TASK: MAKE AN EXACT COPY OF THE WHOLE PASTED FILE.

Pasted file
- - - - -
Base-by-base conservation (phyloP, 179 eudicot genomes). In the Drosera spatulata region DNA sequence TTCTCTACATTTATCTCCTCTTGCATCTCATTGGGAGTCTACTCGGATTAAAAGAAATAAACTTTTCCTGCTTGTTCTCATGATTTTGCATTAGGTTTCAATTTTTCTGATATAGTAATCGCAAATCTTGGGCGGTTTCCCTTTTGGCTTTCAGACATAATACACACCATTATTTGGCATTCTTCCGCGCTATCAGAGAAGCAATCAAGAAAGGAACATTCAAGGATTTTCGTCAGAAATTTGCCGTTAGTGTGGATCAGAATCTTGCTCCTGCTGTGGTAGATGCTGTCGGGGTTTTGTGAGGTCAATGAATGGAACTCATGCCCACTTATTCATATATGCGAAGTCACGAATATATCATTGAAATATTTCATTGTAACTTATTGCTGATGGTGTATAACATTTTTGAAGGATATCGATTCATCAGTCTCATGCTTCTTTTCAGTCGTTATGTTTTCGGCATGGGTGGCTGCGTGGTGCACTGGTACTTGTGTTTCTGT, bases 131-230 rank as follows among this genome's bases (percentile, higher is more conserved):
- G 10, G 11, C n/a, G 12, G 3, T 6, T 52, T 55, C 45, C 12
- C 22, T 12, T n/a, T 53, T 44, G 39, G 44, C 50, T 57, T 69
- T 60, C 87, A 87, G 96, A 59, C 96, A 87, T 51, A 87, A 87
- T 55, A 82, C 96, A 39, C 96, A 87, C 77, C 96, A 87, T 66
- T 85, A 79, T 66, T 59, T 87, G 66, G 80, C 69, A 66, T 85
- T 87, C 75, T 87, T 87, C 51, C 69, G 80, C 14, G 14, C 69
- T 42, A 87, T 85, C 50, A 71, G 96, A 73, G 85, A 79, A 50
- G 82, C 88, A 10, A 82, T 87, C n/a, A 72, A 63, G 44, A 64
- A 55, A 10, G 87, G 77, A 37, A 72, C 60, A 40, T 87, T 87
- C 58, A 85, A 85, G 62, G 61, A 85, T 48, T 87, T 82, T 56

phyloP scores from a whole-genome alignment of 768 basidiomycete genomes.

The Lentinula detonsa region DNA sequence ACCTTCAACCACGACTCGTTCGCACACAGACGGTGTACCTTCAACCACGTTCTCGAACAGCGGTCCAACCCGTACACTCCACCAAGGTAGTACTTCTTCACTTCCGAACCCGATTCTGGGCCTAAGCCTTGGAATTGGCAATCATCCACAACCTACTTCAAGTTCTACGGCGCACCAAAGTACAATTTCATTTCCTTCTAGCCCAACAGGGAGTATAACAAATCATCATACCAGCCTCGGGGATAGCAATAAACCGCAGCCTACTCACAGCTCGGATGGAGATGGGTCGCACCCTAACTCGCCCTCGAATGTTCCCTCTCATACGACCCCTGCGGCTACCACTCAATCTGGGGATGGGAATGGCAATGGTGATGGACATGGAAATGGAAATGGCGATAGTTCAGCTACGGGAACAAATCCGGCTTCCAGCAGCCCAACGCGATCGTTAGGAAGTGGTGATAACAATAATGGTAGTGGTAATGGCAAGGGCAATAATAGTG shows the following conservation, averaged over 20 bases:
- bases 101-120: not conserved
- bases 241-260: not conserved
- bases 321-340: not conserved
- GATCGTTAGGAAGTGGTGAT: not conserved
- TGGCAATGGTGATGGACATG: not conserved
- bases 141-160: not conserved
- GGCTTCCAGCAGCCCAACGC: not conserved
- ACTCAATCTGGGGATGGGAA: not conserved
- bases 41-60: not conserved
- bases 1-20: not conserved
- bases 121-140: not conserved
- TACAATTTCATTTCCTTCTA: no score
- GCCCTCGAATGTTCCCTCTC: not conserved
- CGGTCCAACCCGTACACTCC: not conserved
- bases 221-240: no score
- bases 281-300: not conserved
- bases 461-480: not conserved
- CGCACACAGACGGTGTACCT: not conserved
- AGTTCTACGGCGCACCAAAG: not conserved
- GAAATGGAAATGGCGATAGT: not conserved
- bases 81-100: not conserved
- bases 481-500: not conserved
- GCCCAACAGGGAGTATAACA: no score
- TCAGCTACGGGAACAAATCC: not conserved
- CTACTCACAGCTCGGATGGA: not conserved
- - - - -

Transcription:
Base-by-base conservation (phyloP, 179 eudicot genomes). In the Drosera spatulata region DNA sequence TTCTCTACATTTATCTCCTCTTGCATCTCATTGGGAGTCTACTCGGATTAAAAGAAATAAACTTTTCCTGCTTGTTCTCATGATTTTGCATTAGGTTTCAATTTTTCTGATATAGTAATCGCAAATCTTGGGCGGTTTCCCTTTTGGCTTTCAGACATAATACACACCATTATTTGGCATTCTTCCGCGCTATCAGAGAAGCAATCAAGAAAGGAACATTCAAGGATTTTCGTCAGAAATTTGCCGTTAGTGTGGATCAGAATCTTGCTCCTGCTGTGGTAGATGCTGTCGGGGTTTTGTGAGGTCAATGAATGGAACTCATGCCCACTTATTCATATATGCGAAGTCACGAATATATCATTGAAATATTTCATTGTAACTTATTGCTGATGGTGTATAACATTTTTGAAGGATATCGATTCATCAGTCTCATGCTTCTTTTCAGTCGTTATGTTTTCGGCATGGGTGGCTGCGTGGTGCACTGGTACTTGTGTTTCTGT, bases 131-230 rank as follows among this genome's bases (percentile, higher is more conserved):
- G 10, G 11, C n/a, G 12, G 3, T 6, T 52, T 55, C 45, C 12
- C 22, T 12, T n/a, T 53, T 44, G 39, G 44, C 50, T 57, T 69
- T 60, C 87, A 87, G 96, A 59, C 96, A 87, T 51, A 87, A 87
- T 55, A 82, C 96, A 39, C 96, A 87, C 77, C 96, A 87, T 66
- T 85, A 79, T 66, T 59, T 87, G 66, G 80, C 69, A 66, T 85
- T 87, C 75, T 87, T 87, C 51, C 69, G 80, C 14, G 14, C 69
- T 42, A 87, T 85, C 50, A 71, G 96, A 73, G 85, A 79, A 50
- G 82, C 88, A 10, A 82, T 87, C n/a, A 72, A 63, G 44, A 64
- A 55, A 10, G 87, G 77, A 37, A 72, C 60, A 40, T 87, T 87
- C 58, A 85, A 85, G 62, G 61, A 85, T 48, T 87, T 82, T 56

phyloP scores from a whole-genome alignment of 768 basidiomycete genomes.

The Lentinula detonsa region DNA sequence ACCTTCAACCACGACTCGTTCGCACACAGACGGTGTACCTTCAACCACGTTCTCGAACAGCGGTCCAACCCGTACACTCCACCAAGGTAGTACTTCTTCACTTCCGAACCCGATTCTGGGCCTAAGCCTTGGAATTGGCAATCATCCACAACCTACTTCAAGTTCTACGGCGCACCAAAGTACAATTTCATTTCCTTCTAGCCCAACAGGGAGTATAACAAATCATCATACCAGCCTCGGGGATAGCAATAAACCGCAGCCTACTCACAGCTCGGATGGAGATGGGTCGCACCCTAACTCGCCCTCGAATGTTCCCTCTCATACGACCCCTGCGGCTACCACTCAATCTGGGGATGGGAATGGCAATGGTGATGGACATGGAAATGGAAATGGCGATAGTTCAGCTACGGGAACAAATCCGGCTTCCAGCAGCCCAACGCGATCGTTAGGAAGTGGTGATAACAATAATGGTAGTGGTAATGGCAAGGGCAATAATAGTG shows the following conservation, averaged over 20 bases:
- bases 101-120: not conserved
- bases 241-260: not conserved
- bases 321-340: not conserved
- GATCGTTAGGAAGTGGTGAT: not conserved
- TGGCAATGGTGATGGACATG: not conserved
- bases 141-160: not conserved
- GGCTTCCAGCAGCCCAACGC: not conserved
- ACTCAATCTGGGGATGGGAA: not conserved
- bases 41-60: not conserved
- bases 1-20: not conserved
- bases 121-140: not conserved
- TACAATTTCATTTCCTTCTA: no score
- GCCCTCGAATGTTCCCTCTC: not conserved
- CGGTCCAACCCGTACACTCC: not conserved
- bases 221-240: no score
- bases 281-300: not conserved
- bases 461-480: not conserved
- CGCACACAGACGGTGTACCT: not conserved
- AGTTCTACGGCGCACCAAAG: not conserved
- GAAATGGAAATGGCGATAGT: not conserved
- bases 81-100: not conserved
- bases 481-500: not conserved
- GCCCAACAGGGAGTATAACA: no score
- TCAGCTACGGGAACAAATCC: not conserved
- CTACTCACAGCTCGGATGGA: not conserved